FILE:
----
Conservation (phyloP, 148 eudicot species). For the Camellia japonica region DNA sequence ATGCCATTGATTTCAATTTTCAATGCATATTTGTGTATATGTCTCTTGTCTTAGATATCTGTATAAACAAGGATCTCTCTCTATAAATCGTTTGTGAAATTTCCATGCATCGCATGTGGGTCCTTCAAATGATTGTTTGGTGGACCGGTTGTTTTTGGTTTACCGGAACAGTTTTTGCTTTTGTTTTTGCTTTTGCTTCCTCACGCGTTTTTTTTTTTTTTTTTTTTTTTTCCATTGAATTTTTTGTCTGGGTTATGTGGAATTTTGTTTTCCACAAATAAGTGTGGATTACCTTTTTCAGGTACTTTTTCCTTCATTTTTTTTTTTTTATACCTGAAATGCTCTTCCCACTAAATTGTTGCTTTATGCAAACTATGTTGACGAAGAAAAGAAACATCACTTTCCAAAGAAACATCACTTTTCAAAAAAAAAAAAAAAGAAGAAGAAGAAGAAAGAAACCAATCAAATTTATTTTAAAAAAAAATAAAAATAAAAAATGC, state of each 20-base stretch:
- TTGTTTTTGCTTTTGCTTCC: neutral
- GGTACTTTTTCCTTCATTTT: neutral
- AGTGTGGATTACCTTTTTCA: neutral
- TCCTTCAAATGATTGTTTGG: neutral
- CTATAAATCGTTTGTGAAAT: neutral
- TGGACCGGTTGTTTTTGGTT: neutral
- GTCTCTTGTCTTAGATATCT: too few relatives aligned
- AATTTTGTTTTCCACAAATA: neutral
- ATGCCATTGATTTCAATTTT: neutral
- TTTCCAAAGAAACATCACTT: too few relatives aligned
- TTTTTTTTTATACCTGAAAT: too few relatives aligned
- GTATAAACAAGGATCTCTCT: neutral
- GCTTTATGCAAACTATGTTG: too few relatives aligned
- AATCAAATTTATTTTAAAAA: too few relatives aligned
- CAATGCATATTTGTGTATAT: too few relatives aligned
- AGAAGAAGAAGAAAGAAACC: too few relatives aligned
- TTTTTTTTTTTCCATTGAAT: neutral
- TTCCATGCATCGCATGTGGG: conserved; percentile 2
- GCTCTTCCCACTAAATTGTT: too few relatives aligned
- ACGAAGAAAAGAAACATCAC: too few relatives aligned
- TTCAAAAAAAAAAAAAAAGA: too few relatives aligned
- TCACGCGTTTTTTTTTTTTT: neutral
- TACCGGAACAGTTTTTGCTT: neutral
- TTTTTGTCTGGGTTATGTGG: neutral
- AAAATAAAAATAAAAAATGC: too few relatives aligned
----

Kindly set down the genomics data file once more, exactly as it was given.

Conservation (phyloP, 148 eudicot species). For the Camellia japonica region DNA sequence ATGCCATTGATTTCAATTTTCAATGCATATTTGTGTATATGTCTCTTGTCTTAGATATCTGTATAAACAAGGATCTCTCTCTATAAATCGTTTGTGAAATTTCCATGCATCGCATGTGGGTCCTTCAAATGATTGTTTGGTGGACCGGTTGTTTTTGGTTTACCGGAACAGTTTTTGCTTTTGTTTTTGCTTTTGCTTCCTCACGCGTTTTTTTTTTTTTTTTTTTTTTTTCCATTGAATTTTTTGTCTGGGTTATGTGGAATTTTGTTTTCCACAAATAAGTGTGGATTACCTTTTTCAGGTACTTTTTCCTTCATTTTTTTTTTTTTATACCTGAAATGCTCTTCCCACTAAATTGTTGCTTTATGCAAACTATGTTGACGAAGAAAAGAAACATCACTTTCCAAAGAAACATCACTTTTCAAAAAAAAAAAAAAAGAAGAAGAAGAAGAAAGAAACCAATCAAATTTATTTTAAAAAAAAATAAAAATAAAAAATGC, state of each 20-base stretch:
- TTGTTTTTGCTTTTGCTTCC: neutral
- GGTACTTTTTCCTTCATTTT: neutral
- AGTGTGGATTACCTTTTTCA: neutral
- TCCTTCAAATGATTGTTTGG: neutral
- CTATAAATCGTTTGTGAAAT: neutral
- TGGACCGGTTGTTTTTGGTT: neutral
- GTCTCTTGTCTTAGATATCT: too few relatives aligned
- AATTTTGTTTTCCACAAATA: neutral
- ATGCCATTGATTTCAATTTT: neutral
- TTTCCAAAGAAACATCACTT: too few relatives aligned
- TTTTTTTTTATACCTGAAAT: too few relatives aligned
- GTATAAACAAGGATCTCTCT: neutral
- GCTTTATGCAAACTATGTTG: too few relatives aligned
- AATCAAATTTATTTTAAAAA: too few relatives aligned
- CAATGCATATTTGTGTATAT: too few relatives aligned
- AGAAGAAGAAGAAAGAAACC: too few relatives aligned
- TTTTTTTTTTTCCATTGAAT: neutral
- TTCCATGCATCGCATGTGGG: conserved; percentile 2
- GCTCTTCCCACTAAATTGTT: too few relatives aligned
- ACGAAGAAAAGAAACATCAC: too few relatives aligned
- TTCAAAAAAAAAAAAAAAGA: too few relatives aligned
- TCACGCGTTTTTTTTTTTTT: neutral
- TACCGGAACAGTTTTTGCTT: neutral
- TTTTTGTCTGGGTTATGTGG: neutral
- AAAATAAAAATAAAAAATGC: too few relatives aligned